So here’s how to develop good habits and make them stick:
1) Start ridiculously small
Most of us want to create big change as quickly as possible. We want to go from zero gym sessions to working out every single day.
The problem with this, of course, is that kind of movement takes an enormous amount of willpower.
The solution is to start small so that it requires little amounts of willpower.
For example, instead of doing 50 push ups, do 5.
Never increase the amount until it becomes a natural part of who you are. Once it does, you’ve created meaning in your life through action.
2) Have clear intentions
If you’re serious about adopting your new habit, vague goals like “I’ll hit the gym 4 times a week” won’t help you out.
Research has shown that you’ll be more successful if you’ve decided specifically when and where the behavior is going to take place.
3) Use habit stacking
This involves linking your new habit to an already existing habit: “After/Before (established habit), I will (new habit)”.
By consistently doing your new habit after an ordinary habit, the routine will stick more easily.
4) Finally, celebrate your small wins
When you actually complete your habit for the day, pat yourself on the back.
Each time you reward yourself for doing what you set out to do, you activate the reward circuitry in your brain, no matter how small the achievement is.
This helps release key neurotransmitters in the brain that help you experience feelings of achievement and pride.
So, what habits should you adopt?
There are many ways to create more meaning and joy in life.
Psychologist Barbara Fredrickson suggests that the key to building more meaning and positive in your life is creating “positivity points” over time.
Here are a few ideas:
1) Pause and notice life’s small pleasures
Pay conscious attention to even the smallest moments of joy. Whether it’s noticing the warm water hitting your body in the shower, or the first flowers of spring, appreciating the small things in life build positivity and purpose.
In terms of making this is a habit, it could involve appreciating your shower in the morning, and then you can slowly work up to more things from there.
2) Rely on and help other people
Build social connections. According to the longest Harvard study ever conducted, the key to happiness is solid relationships.
Make an effort with your friends and family. Help them out when you can and then you’ll be able to rely on them when you’re in need of help.
To build this into your weekly routine, you could make an effort to meet up with at least one close friend and one family member each week for coffee.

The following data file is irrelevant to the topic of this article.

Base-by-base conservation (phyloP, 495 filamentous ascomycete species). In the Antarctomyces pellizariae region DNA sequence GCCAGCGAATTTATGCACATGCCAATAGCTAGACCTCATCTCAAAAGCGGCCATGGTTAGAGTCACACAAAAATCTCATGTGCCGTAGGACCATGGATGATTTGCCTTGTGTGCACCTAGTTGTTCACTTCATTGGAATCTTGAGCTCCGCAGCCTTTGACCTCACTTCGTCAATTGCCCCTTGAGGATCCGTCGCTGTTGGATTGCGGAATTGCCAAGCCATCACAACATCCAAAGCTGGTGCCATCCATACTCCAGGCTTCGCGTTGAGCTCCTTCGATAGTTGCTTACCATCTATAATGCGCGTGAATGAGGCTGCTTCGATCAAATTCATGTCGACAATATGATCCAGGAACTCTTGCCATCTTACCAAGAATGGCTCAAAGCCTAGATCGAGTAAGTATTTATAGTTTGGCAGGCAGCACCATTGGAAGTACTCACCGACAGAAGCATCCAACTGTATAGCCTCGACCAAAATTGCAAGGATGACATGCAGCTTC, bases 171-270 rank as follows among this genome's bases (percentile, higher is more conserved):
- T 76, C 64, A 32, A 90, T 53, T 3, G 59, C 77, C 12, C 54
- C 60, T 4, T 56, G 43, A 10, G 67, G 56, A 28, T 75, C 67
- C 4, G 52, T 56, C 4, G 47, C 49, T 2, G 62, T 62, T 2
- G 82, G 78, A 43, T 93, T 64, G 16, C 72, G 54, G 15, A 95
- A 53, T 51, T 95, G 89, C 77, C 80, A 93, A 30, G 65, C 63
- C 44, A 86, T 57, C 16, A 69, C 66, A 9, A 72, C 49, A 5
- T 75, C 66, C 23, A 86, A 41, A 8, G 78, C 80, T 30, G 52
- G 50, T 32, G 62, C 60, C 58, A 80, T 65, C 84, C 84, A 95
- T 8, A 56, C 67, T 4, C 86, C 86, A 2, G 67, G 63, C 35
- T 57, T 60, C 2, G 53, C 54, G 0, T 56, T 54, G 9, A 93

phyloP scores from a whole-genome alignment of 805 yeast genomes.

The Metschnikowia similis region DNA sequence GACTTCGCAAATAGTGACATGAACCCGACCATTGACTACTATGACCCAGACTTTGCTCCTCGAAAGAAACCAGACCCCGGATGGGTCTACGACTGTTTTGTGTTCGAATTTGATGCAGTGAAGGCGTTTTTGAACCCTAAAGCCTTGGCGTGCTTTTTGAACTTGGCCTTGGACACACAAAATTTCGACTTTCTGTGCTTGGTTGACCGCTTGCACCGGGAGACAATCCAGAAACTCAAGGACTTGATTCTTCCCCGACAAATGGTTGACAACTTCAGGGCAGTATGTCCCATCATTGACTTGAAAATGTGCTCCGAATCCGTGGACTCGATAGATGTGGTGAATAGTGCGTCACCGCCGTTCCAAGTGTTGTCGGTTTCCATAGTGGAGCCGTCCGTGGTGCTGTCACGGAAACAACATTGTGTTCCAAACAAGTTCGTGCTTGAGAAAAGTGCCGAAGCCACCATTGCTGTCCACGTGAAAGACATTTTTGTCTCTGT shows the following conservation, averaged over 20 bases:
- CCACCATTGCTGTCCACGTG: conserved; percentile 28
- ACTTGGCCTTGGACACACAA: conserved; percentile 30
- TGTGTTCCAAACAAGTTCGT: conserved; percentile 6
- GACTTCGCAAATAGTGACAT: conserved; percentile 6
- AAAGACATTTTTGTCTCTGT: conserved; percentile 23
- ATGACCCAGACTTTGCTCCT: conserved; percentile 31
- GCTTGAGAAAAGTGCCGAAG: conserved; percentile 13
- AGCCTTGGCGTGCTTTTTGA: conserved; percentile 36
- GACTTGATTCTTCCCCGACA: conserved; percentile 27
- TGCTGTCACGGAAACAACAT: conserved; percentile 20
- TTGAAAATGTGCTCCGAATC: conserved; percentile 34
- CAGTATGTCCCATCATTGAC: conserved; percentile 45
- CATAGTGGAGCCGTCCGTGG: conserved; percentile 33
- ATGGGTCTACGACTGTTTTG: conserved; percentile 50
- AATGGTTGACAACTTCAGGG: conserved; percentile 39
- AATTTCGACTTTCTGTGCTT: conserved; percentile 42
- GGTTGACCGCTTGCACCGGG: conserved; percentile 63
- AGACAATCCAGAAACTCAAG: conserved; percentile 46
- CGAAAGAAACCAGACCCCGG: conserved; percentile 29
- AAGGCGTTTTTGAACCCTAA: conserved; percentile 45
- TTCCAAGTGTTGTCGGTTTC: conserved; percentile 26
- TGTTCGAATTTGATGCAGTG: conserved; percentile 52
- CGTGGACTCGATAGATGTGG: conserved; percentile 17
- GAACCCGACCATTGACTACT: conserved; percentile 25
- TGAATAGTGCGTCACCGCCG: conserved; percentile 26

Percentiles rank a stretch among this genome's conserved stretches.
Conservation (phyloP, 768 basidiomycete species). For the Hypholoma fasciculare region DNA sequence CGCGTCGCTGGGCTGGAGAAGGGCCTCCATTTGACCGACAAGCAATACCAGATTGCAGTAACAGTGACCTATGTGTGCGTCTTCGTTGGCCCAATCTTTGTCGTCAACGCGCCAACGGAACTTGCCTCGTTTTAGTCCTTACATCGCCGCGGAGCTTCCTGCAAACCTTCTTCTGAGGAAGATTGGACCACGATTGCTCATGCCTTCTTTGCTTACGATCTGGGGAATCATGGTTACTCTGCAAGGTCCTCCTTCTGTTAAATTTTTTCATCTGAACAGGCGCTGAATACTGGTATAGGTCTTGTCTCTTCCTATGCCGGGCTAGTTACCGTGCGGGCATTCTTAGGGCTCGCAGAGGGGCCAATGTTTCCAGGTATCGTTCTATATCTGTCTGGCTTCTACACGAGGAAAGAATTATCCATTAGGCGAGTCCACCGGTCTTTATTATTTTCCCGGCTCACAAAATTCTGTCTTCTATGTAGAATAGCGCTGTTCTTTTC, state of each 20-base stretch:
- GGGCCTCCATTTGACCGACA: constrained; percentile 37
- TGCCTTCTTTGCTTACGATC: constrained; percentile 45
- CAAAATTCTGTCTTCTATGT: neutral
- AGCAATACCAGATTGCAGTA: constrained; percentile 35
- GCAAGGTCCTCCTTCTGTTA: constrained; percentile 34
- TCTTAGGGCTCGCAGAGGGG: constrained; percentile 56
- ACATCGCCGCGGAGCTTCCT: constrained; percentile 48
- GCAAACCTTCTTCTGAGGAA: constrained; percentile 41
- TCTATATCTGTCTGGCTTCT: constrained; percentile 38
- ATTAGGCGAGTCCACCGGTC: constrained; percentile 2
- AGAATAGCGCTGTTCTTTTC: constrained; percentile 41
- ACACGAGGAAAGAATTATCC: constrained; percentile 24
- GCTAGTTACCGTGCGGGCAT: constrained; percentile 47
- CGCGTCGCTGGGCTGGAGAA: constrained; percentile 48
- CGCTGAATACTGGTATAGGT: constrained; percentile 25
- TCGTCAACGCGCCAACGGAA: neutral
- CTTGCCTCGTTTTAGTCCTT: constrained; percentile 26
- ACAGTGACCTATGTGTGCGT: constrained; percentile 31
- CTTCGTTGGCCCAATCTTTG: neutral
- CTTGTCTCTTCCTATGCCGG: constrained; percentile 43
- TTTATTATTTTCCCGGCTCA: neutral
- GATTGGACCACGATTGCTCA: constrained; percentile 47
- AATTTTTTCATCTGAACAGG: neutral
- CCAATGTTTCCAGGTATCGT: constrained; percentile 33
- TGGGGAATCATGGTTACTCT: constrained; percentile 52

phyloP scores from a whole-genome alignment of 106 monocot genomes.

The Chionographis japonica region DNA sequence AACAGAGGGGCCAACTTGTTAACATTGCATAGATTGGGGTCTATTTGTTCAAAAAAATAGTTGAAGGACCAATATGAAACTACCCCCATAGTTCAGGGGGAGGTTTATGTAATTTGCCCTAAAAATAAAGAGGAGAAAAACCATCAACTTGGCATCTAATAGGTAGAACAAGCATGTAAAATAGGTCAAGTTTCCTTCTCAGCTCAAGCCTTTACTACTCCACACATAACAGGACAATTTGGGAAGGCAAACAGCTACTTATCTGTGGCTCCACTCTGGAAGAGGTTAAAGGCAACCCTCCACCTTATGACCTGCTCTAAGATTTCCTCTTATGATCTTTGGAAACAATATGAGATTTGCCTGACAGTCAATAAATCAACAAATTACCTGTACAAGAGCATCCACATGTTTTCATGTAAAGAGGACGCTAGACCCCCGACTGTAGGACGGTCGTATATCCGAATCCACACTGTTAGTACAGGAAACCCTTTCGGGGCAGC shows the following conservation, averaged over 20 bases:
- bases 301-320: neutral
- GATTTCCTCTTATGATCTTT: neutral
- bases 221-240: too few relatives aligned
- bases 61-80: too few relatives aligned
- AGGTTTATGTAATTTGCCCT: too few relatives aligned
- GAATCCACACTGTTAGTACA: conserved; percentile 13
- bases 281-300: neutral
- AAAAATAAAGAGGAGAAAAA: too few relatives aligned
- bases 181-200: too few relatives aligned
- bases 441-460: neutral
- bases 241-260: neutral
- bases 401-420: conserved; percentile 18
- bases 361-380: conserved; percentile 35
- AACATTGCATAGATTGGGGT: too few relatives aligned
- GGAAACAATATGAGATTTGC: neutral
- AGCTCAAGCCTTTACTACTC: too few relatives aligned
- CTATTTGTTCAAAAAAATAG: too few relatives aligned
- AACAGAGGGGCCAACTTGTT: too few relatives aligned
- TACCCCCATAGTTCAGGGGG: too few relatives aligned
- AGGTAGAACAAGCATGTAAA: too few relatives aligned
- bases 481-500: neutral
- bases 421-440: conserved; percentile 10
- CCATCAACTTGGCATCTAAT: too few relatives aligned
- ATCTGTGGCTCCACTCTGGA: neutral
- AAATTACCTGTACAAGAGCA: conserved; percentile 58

3) Continue to learn
Practice something new at home or at work. Learn to dance, play tennis, brew coffee. Learn a new topic online.
These are great ways to expand your mind and give yourself a purpose.
You may have heard it before, but exercise releases “happy hormones” that reduce stress. Exercise is an awesome way to keep fit and lengthen your life span.
Harvard Health says that aerobic exercise is key for your head, just as it is for your heart:
“Regular aerobic exercise will bring remarkable changes to your body, your metabolism, your heart, and your spirits. It has a unique capacity to exhilarate and relax, to provide stimulation and calm, to counter depression and dissipate stress. It’s a common experience among endurance athletes and has been verified in clinical trials that have successfully used exercise to treat anxiety disorders and clinical depression. If athletes and patients can derive psychological benefits from exercise, so can you.”
5) Just breathe
Simply engaging in a breathing practice can help you calm down.
Rapid, erratic breathing is a common result of stress. But slow, deep, regular breathing is a sign of relaxation.
If you learn to control your breathing to mimic relaxation, the effect will be relaxing. Here’s how to do deep breathing:
1) Breathe in slowly an deeply, while focusing on your stomach going up and down.
2) Hold your breathe for 4 seconds.
3) Exhale, thinking about how relaxing it is, for 6 seconds.
4) Repeat this sequence 5 to 10 times, focusing on breathing slowly and deeply.
This is a great way to calm yourself down, and can help you to stop thinking so much and instead focus on the here and now:
As Paul Kurtz said:
“The meaning of life is not to be discovered only after death in some hidden, mysterious realm; on the contrary, it can be found by eating the succulent fruit of the Tree of Life and by living in the here and now as fully and creatively as we can.”
Are you mentally tough?
Resilience and mental toughness are key attributes to living your best life. They determine how high we rise above what threatens to wear us down, from battling an illness, to dealing with challenging emotions, to carrying on after a relationship has ended.
In The Art of Resilience: A Practical Guide to Developing Mental Toughness, we outline exactly what it means to be mentally tough and equip you with 10 resilience-building tools that you can start using today.